One thing that your book Arnold’s Army illustrates is just how much time and effort you as a fan have put into being a part of all things Arnold. There are trips to movie premiers and film locations. You even travel once a year to see Arnold’s bodybuilding competition, the Arnold Classic.
I think it’s pretty amazing how dedicated you are, which your book does a great job of portraying. How do your family and friends feel about your fascination with Arnold?
I try not to talk about Arnold as much as possible unless someone brings him up first. Probably the ONLY times I bring Arnold up to my wife is when Arnold announces a new movie and I’ll tell her what new film he signed on for. Or I’ll tell her highlights from an Arnold-related vacation such as The Arnold Classic.
I know my friends and family don’t share the same Arnold-admiring interest and I won’t preach it either. But if a friend brings up an Arnold topic and doesn’t mind the discussion, I’ve certainly got something to say.
What was the inspiration for starting The Arnold Fans? Do you remember your first post?
My first involvement with the site was contributing a weekly Arnold cartoon panel. That probably lasted for 3 weeks and then I wanted to become more involved with the growth of TheArnoldFans so I started writing a few quick news stories and editorials.
I don’t remember my first story from 1997, but I’m sure I was very proud at the time seeing my name attached to a story and featured on the top Arnold news site.
Was there a point in your life when you realized just how much your Arnold fandom was taking over?
That seems to be a reoccurring issue for me. Perhaps once a year it will dawn on me how involved and caught up in the Austrian web I have become. Sometimes I step into my Arnold room to view the world’s biggest Schwarzenegger collection and I’ll think to myself, ‘What have I done?”
Other times I’ll feel on top of the world, knowing that Arnold is such a supporter of my website that he’ll set us up on the red carpets or film sets. I’ve certainly come a long ways. When I first started in my 20s with the site, it was a major goal to just get an Arnold autograph. Now I hear from Arnold’s friends, co-stars and film studios regularly through emails and phone calls. Arnold even called me at home one year for a T3 interview. I’m caught up in this inner circle…and it’s an exciting place to be.
You had a huge chunk of time when Arnold was governor of California, and doing nothing movie related. I’m an avid reader of The Arnold Fans site and was impressed how you were able to still put out content for the site. How difficult was that time when Arnold stopped making films?
The site lived on; even though many of us were depressed as all hell that he was stepping away from heavily-anticipated films such as West World and With Wings As eagles. Movie news was terminated indeed but it was a great opportunity to learn more about the fans during that time.
Our community bond strengthened over these years. The best and ballsiest fans stayed together and we got to do a lot of news stories on everyone’s personal stories and shared pictures of our tattoos and our collections. Much of the years were spent watching old movies or listening to ArnoCorps.
One of the strong points of your book Arnold’s Army is how it comes at its subject from the fan perspective. You have a good story of being on set of ‘Terminator: The Sarah Connor Chronicles’ as a member of the press and winning an opportunity to be turned into a terminator from the Terminator make up department, which is an awesome prize that none of the other press members wanted. When you get access like that, what’s your approach? How do you balance fan and professional?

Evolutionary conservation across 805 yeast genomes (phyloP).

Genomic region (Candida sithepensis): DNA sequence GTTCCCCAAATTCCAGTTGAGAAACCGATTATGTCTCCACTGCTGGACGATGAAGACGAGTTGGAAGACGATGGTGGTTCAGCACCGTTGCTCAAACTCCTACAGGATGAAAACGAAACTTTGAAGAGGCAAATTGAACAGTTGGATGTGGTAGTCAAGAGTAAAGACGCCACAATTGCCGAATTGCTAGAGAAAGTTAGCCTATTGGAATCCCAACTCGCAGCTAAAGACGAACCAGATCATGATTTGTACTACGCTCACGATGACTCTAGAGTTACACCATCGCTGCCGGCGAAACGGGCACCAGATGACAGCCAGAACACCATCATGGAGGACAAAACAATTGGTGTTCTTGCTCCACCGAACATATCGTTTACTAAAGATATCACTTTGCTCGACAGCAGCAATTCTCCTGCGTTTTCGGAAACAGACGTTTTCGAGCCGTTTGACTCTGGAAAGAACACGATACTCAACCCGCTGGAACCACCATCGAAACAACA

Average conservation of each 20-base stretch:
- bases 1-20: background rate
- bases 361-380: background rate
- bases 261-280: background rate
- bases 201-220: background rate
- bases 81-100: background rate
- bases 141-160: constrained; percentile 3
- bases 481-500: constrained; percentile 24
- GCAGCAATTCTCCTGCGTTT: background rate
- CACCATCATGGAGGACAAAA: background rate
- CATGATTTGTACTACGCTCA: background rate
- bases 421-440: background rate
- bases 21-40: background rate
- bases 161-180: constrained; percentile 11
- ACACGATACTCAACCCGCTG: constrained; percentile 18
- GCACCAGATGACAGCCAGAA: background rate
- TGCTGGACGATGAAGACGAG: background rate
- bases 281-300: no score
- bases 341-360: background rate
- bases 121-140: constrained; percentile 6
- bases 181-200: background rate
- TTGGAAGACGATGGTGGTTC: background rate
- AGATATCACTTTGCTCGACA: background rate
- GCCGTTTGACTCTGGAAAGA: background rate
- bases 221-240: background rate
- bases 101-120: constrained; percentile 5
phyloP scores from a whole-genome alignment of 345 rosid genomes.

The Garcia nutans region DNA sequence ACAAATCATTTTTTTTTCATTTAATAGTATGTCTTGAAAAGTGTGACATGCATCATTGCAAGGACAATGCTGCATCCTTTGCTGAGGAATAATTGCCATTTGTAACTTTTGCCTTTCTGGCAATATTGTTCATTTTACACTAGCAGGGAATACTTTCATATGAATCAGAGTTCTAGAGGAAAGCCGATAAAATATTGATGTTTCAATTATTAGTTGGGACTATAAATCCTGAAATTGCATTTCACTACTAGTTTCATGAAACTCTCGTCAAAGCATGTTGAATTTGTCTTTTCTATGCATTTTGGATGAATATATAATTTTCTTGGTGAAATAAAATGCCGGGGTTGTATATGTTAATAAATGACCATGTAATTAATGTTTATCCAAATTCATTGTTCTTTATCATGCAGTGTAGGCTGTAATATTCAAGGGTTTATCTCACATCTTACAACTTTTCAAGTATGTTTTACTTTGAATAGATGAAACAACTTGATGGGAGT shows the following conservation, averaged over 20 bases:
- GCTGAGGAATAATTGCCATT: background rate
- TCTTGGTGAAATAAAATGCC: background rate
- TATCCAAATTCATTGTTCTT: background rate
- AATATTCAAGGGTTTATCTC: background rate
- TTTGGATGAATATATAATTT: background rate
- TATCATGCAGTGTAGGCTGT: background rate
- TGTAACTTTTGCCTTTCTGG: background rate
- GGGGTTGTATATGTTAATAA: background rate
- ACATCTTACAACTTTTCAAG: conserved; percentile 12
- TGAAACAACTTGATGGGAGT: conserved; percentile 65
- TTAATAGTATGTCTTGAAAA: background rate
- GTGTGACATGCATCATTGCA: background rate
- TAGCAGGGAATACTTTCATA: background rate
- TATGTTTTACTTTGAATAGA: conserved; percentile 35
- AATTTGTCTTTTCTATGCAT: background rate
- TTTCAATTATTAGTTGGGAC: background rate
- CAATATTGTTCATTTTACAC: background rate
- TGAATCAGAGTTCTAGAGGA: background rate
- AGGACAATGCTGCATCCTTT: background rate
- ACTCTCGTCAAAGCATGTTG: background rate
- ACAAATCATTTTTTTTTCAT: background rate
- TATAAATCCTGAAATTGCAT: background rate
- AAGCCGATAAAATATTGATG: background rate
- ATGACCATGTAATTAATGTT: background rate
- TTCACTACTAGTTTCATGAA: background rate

As much as I’d love to try to get an opportunity to hang out with Arnold longer than my usual 2 minutes, I’m now a professional. I probably get to see Arnold three to five times a year depending on his projects and I’d say I only ask for an autograph once every four to five years. There’s always a few other people around me when Arnold is in the room and it’s easy to spot the very anxious fans or the children who are giddy with excitement. For their sake, I stand back and let them have their incredible moments. I’ve had mine.
For me now, it’s all about keeping Arnold’s popularity up, reminding the fans why he’s such a badass, and to get a good news exclusive (when possible). Besides, the more respectful I am in the room and the more I show some class, the more likely I’ll continue to be invited back by Arnold and the film studios.
Beyond Arnold, do have anything else that you’re that dedicated to? As a kid, did you do a lot of collecting of one thing? Has anything ever come close to knocking Arnold off of the top of your list?
I’m also a hardcore Star Wars geek. That film rocked my childhood world and began my need to draw. From my childhood, I still have tons of character drawing from that galaxy. My mom kept all my drawings and one would think that’s all I was into as a kid. My love for the original trilogy film never diminished. I collected the toys as a kid, as a teen and as an adult (having stopped only around 4 years ago).
For years I questioned which I would pick if I HAD to choose between al things Star Wars and the Arnold universe. I couldn’t decide. In the end I had to put one of my massive collections into storage. it was either I display an Arnold room or a Star Wars room. Jedis might have midichlorians running through them but my blood pumps strongest for the world’s greatest action hero. Hundreds of Star wars collectibles were put into storage. Now if only Arnold will star in the next Star Wars films…that would be the best of both worlds.
Why Arnold? For years I’ve been giving the standard response that he inspires us all for greatness. He’s generous with his charities, his witty, he’s a leader, he starred in some of the greatest films of action, comedy, sci-fi and fantasy…and he’s the world’s greatest success story. Blah, blah, blah, right? Well, for you Chris, I’m going to give you an exclusive and tell you the real reason Arnold means so much to me. The answer: He’s just fucking cool.